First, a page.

The entire globe is now in its knees by this deadly adversary called the Corona virus (Covid-19).
Schools closed, jobs lost, businesses crushed, hospitals flooded and countries locked down. According to the Oxfam report 2021 it will take a decade for the poor streaked persons to recover. What do you think of persons with disabilities where poverty is a twin brother?
Worst still as persons with seeing difficulties to live through this era. Feels like another form of disability just emerged and multiplied the setbacks we have to deal with in our daily lives.
In other words, we argue persons who are blind have been added another impairment. On the other hand, he needs to ensure we break barriers of inclusion.
Several studies by IDA 2020 HI 2020 and WBU 2020 agree that persons with disabilities were even marginalized before but COVID-19 has amplified the tribulations.
First governments and world health organization made regulation pronouncements which COVID-19 came with: “don’t touch surfaces, don’t shake hands, don’t touch even your face then cough into your elbow.”
Additionally, all most all the media houses have perpetuated the same by way of adverts and educating the public. Non visual access has been the order of the day thus living the persons with seeing difficulties behind.
Moreover, the most traumatizing experience is when individuals do not seek to offer support but can talk about you as if all persons with seeing difficulties can’t hear.
All the above have a direct impact to the lives of persons living with visual impairment. We literally touch everything around us. That’s our way of seeing. Touching is our language. This includes Braille, our mode of reading, it’s accessed by touch. Telling a blind person not to shake hands is like telling you with sight to identify the people around you while blindfolded. Think about it. Is it even possible? Whenever you feel like checking yourself out in the mirror, you do it without any restrictions, but this pandemic is telling a blind person not to even touch their own face to feel if they’re fit enough to walk in the public with confidence. Very perilous indeed. Again, how do you expect to guide a blind person after coughing into your elbow? That’s where we actually hold while being guided. The mask has covered our eyes that now we can’t see clearly. We depend on all our sensory organs except the eyes to see. But this mask is pulling our ears and blocking our noses. How do we survive?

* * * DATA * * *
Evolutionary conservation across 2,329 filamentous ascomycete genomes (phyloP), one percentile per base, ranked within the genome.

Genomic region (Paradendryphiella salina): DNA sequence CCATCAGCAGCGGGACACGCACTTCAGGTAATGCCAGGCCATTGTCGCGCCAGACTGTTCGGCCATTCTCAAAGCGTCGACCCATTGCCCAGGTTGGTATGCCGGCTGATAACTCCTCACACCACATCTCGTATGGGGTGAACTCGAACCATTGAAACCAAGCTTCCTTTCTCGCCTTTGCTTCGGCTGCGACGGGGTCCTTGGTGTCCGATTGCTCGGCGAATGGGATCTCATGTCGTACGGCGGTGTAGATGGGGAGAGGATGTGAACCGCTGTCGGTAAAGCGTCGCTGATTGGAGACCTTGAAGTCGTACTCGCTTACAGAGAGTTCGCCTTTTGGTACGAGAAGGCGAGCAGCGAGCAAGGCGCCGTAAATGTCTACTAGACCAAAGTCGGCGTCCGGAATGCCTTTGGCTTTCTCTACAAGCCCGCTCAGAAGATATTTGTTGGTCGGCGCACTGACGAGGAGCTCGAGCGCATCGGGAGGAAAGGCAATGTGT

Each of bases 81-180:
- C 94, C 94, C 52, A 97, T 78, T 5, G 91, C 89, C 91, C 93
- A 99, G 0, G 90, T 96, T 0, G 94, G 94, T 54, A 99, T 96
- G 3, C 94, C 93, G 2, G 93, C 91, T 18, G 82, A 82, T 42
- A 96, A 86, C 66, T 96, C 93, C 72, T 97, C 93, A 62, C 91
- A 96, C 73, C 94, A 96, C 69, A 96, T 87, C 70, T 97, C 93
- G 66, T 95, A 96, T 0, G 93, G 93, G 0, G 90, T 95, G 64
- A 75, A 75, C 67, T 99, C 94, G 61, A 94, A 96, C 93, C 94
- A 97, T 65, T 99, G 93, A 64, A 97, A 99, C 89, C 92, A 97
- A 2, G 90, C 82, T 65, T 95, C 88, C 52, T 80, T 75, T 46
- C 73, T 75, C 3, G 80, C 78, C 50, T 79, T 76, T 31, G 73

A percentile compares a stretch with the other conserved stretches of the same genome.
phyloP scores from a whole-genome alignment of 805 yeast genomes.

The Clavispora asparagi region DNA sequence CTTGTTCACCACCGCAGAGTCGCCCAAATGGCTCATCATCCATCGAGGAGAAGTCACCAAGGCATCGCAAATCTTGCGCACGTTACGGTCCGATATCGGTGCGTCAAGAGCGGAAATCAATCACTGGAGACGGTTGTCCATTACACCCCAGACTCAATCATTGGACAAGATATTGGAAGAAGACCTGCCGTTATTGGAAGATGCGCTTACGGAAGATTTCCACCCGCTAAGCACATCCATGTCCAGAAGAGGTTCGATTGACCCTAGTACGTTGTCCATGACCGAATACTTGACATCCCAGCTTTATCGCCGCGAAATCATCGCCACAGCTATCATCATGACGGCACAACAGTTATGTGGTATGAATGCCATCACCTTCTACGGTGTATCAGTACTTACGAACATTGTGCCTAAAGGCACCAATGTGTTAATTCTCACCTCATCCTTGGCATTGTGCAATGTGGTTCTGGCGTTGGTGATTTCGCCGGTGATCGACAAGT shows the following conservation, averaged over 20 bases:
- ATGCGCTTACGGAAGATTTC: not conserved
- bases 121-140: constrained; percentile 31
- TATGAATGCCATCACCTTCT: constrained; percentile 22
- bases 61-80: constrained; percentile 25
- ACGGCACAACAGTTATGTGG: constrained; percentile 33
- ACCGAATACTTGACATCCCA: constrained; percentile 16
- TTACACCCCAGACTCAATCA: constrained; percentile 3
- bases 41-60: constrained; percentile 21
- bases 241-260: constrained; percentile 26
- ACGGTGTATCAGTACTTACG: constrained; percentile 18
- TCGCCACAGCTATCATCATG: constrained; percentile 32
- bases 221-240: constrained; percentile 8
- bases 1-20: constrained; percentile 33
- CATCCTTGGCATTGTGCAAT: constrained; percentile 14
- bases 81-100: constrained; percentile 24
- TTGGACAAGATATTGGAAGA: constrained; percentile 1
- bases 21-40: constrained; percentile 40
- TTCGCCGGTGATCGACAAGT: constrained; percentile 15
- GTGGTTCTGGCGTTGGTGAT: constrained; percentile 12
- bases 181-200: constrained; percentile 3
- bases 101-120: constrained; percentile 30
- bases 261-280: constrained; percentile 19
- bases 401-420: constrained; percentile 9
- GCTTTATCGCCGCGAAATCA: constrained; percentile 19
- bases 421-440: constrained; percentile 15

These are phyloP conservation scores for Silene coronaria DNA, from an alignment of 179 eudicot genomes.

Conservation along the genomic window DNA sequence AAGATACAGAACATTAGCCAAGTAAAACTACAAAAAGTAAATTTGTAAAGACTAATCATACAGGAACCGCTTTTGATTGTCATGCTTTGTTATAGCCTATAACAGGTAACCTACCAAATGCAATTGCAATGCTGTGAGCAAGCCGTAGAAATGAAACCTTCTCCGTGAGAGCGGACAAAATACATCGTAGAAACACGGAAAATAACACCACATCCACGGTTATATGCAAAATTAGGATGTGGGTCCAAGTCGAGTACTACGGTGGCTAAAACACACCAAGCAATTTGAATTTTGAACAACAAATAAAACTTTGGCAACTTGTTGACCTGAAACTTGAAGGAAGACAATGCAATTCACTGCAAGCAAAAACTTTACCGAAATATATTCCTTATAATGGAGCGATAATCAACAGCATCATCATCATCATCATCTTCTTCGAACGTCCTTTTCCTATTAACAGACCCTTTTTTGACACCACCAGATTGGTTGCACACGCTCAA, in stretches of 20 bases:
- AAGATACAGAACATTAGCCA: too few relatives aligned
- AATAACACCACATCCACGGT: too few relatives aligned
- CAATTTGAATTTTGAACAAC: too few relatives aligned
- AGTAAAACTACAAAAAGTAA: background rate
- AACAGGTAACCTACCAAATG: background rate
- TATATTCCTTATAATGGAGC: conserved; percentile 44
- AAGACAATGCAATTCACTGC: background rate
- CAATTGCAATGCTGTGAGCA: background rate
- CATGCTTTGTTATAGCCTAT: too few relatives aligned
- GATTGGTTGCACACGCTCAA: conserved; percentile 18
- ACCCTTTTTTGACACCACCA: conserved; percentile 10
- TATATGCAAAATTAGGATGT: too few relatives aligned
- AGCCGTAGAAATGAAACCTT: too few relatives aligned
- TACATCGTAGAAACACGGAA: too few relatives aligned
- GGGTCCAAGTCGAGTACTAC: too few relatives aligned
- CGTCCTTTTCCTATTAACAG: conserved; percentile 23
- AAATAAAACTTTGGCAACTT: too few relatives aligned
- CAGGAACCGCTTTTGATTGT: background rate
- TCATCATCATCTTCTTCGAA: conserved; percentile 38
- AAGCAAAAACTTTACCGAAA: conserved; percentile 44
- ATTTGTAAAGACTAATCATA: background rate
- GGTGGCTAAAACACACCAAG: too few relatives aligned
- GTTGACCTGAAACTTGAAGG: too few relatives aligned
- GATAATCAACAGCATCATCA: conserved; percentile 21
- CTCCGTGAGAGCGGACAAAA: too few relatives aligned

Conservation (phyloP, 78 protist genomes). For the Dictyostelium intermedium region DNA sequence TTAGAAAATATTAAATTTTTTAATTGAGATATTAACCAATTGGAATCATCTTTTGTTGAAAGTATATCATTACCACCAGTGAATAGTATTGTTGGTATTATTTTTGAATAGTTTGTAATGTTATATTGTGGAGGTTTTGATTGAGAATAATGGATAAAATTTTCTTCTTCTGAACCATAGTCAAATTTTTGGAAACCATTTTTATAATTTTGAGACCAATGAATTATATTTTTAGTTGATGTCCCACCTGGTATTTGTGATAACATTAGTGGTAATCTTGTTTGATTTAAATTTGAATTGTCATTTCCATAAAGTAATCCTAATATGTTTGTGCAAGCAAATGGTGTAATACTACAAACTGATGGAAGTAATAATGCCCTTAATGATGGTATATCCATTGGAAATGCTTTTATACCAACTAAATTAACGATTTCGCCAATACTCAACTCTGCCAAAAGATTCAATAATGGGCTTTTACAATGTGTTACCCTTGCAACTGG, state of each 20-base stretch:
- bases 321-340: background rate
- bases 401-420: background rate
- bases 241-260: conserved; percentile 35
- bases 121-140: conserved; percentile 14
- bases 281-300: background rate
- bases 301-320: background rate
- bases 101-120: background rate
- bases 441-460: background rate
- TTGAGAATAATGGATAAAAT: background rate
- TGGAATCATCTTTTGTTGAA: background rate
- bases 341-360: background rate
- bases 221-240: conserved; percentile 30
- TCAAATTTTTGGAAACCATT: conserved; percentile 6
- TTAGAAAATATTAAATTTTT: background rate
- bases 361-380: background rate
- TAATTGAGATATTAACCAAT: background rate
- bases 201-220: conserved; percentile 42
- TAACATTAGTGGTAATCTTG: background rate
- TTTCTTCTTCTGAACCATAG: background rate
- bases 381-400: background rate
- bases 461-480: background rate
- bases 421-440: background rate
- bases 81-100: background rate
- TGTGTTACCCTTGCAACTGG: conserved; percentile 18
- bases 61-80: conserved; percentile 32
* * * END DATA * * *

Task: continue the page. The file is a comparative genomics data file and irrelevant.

Surely a blind person has been more disabled by the environment of the pandemic. We have been delinked from the world. Caused to stay away from our fellow human beings but of course this has increased isolation practices.
Crutch users, wheelchair users do you feel me?
Can we meet on the disability sausage channel to discuss this and much more?
It seems survival for the fittest is becoming he order of the day.
The views expressed here are for the author and do not represent any agency or organization.
Mugambi Paul is a public policy, diversity, inclusion and sustainability expert.
Australian Chief Minister Award winner
“excellence of making inclusion happen”